Still, the revolving door of personnel and some great beats consistently provide some standout moments here. Thug’s actual brother Unfoonk, recently released from prison after close to a decade, appears with his sibling for the first time on the track “Real,” an emotional track based around a smooth and reflective guitar loop as his soulful and gritty delivery mixes fantastically with his brother’s cleaner high pitch. The tracks “Pots N Pans” and “Came Out” both boast some innovative and mind-bending instrumentals that elevate everyone’s performance – including, incredibly enough, NAV! He appears on the former alongside Lil Duke, both adapting well to a beat that swaps every 8 bars between a brighter flute pattern to a truly chilling Phantom of the Opera-style organ. The moment the darker beat drops to kick off NAV’s verse is genuinely spine-tingling. “Came Out,” a collab between Lil Keed and Gunna, is straight out of a twisted carnival. An eerie music box melody that shifts through a variety of different phases, it’s an early contender for beat of the year that somehow negates some of Gunna’s most questionable bars. Small-scale YSL member Strick is a blatant 21 Savage rip-off, but there are many less engaging rappers that you could rip off and he sounds downright vicious alongside the UK’s own Skepta on the track “WokStar.” You can just pretend it’s 21 and it’s easily one of the most replayable tracks here. “Superstar” has proven polarizing – it’s Future’s seemingly annual off-the-wall hook, this time sounding like it could be fresh off a Disney original movie soundtrack – but him and Thug combining on such a ridiculous track grows on you quickly. “Really Be Slime” continues the strong middle run with another carefree banger driven by an infectious rapped hook from YNW Melly.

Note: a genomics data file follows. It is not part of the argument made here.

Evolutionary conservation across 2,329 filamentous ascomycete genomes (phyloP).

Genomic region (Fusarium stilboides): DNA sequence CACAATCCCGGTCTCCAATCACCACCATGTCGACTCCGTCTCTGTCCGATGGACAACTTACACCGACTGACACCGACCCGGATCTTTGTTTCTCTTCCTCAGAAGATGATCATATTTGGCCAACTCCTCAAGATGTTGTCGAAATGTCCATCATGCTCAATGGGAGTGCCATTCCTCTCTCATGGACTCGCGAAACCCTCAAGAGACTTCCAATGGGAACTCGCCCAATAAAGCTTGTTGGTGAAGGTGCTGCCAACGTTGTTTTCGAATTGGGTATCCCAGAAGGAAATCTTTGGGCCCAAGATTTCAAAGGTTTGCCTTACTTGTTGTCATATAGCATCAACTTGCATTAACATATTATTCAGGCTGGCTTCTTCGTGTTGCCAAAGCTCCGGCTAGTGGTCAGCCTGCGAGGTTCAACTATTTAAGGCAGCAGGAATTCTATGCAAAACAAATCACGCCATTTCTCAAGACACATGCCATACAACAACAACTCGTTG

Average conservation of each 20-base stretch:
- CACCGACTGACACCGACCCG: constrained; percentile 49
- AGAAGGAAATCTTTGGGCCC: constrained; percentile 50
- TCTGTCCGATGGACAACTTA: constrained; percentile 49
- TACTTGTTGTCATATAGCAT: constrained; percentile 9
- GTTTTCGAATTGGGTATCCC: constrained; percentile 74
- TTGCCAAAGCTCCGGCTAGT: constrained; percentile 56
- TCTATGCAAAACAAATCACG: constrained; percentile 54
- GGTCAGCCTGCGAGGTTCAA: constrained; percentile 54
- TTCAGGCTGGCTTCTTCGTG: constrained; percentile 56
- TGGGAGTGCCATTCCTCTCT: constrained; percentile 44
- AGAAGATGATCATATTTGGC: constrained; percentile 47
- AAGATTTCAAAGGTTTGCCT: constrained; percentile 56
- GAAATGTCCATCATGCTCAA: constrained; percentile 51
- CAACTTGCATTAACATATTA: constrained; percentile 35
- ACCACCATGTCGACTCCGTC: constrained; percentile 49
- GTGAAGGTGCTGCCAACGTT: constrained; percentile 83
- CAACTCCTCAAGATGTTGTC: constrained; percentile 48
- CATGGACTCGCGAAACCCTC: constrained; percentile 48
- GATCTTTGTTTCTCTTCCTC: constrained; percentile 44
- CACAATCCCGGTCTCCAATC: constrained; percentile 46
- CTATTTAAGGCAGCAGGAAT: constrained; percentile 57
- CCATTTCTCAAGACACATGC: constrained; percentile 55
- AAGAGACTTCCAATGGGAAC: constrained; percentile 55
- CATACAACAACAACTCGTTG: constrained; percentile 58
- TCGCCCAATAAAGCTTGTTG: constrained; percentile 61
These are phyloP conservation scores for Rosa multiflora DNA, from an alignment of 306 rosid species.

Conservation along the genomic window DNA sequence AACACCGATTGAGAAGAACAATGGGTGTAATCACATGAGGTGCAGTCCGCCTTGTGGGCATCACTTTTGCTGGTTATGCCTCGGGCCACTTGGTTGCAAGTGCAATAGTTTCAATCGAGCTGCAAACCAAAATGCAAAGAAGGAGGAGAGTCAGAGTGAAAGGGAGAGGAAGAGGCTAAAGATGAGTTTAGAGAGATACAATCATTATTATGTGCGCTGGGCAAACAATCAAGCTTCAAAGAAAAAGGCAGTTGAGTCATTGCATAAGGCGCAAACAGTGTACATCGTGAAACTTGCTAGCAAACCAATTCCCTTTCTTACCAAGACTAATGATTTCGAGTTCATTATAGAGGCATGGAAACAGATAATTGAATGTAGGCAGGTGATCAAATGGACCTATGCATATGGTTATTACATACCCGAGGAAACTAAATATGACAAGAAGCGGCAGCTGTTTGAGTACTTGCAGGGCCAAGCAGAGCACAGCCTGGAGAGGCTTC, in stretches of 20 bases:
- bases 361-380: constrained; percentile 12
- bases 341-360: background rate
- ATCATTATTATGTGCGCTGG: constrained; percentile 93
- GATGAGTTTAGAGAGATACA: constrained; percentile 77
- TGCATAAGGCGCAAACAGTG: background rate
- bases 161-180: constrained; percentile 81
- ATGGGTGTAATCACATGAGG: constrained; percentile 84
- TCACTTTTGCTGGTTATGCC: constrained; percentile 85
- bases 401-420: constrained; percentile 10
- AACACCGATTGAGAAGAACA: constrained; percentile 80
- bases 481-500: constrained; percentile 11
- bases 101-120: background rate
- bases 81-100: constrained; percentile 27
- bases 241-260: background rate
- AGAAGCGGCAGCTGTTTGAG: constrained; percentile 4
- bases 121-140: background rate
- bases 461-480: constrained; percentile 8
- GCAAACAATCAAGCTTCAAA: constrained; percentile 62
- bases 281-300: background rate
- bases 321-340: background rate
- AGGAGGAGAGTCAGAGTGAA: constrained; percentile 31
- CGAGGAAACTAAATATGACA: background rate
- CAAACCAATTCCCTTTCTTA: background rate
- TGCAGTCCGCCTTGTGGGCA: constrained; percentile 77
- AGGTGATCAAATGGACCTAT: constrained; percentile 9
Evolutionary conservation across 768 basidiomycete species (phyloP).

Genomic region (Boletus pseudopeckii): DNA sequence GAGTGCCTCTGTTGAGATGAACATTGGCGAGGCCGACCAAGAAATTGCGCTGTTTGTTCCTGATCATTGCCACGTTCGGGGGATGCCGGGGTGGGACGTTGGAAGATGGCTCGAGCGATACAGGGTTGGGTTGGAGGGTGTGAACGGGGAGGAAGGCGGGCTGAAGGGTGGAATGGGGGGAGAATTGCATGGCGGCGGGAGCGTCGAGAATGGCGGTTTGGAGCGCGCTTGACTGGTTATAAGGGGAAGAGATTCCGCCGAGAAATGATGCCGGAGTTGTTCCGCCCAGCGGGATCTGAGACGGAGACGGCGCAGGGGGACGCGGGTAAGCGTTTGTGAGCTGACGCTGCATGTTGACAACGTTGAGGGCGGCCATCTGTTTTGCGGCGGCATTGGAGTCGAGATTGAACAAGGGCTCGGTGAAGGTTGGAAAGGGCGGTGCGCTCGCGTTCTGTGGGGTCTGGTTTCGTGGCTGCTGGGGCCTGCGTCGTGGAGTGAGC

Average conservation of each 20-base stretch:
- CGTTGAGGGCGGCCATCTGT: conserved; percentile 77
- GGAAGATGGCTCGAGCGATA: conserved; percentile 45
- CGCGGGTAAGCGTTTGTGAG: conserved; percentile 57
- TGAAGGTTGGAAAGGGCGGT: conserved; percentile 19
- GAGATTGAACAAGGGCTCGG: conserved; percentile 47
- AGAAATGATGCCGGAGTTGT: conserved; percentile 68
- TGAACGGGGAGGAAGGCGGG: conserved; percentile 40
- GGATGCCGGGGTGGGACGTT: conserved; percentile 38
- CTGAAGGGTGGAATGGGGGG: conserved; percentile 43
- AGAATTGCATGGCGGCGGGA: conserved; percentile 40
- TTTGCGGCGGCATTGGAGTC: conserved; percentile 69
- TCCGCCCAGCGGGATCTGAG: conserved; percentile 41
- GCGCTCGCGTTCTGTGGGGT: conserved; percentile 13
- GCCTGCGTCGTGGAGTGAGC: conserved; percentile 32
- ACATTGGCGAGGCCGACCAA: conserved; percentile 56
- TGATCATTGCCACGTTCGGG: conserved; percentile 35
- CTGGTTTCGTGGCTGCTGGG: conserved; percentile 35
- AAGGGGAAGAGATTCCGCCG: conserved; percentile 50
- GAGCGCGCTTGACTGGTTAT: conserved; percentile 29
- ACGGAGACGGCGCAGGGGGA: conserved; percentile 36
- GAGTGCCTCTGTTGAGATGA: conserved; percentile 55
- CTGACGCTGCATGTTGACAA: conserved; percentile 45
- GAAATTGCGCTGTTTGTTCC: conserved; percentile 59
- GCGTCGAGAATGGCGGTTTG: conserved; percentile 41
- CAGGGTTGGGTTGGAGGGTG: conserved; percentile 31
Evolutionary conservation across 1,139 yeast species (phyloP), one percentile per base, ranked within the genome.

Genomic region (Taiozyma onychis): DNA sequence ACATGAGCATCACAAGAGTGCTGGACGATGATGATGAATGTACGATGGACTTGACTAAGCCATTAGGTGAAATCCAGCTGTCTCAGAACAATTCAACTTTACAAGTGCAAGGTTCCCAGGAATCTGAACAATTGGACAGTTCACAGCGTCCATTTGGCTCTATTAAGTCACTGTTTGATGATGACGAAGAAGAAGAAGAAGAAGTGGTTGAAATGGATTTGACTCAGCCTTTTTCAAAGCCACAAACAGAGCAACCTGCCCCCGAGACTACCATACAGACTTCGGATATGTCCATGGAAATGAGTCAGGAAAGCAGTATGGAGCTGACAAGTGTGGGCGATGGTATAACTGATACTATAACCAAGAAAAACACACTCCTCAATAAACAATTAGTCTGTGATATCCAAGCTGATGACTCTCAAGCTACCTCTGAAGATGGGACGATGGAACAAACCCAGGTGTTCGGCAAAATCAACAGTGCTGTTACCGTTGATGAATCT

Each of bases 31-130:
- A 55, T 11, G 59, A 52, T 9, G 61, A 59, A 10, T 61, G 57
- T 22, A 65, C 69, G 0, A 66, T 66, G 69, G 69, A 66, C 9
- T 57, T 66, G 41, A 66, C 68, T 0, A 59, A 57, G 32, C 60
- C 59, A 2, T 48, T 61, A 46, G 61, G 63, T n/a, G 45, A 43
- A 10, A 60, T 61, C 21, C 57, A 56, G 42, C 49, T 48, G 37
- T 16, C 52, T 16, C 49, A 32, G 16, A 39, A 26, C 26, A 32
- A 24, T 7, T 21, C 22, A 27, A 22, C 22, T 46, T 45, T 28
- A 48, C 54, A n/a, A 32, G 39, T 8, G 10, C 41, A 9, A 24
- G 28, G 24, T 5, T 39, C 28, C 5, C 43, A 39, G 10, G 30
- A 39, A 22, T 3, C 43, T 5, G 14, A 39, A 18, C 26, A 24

Strangely enough, most of the weaker tracks on the project are actually less of a result of boring filler material but more of a big-name guest seriously underperforming. The track “Paid The Fine” is placed prominently in the tracklisting and reunites Thug with both of his biggest proteges in Gunna and Lil Baby, but the track features a trendier sound and a melodramatic, emotional instrumental built around a pitched-up wailing vocal sample and a perfect environment for a lacklustre Lil Baby verse. The track also features relative unknown YTB Trench, who weakens things further with some messy and indulgent Auto-crooning. Lil Uzi Vert appears on clear Eternal Atake leftover “Proud Of You,” which could have been an surprisingly sweet track where Uzi and Thug re-affirmed their everlasting bromance, but it’s painfully repetitive and curiously features a completely unrelated verse from another YSL D-lister in Yung Kayo. Kid Cudi seemed like an incredibly intriguing feature on paper, but his appearance on “Moon Man” almost feels like an afterthought on one of the less structured songs here. Recent upstart Coi Leray duets with Thug’s fiancé Karlae on slow jam “I Like” – neither are great singers, but it becomes especially evident that Karlae’s appearance is a bit of label boss nepotism as her voice is truly grating. The award for the most exasperatingly mind-numbing hook here, however, goes to Lil Keed on the track “Warrior.” The rest of the track is far from the weakest here, Big Sean especially delivering a decent verse, but Keed repeating the track’s title in a weak, seemingly uncertain high-pitched voice begins to resemble a buzzing mosquito. Gunna is the weakest part of many of these tracks, but his undeniably worst verse here is on single “Take It To Trial.”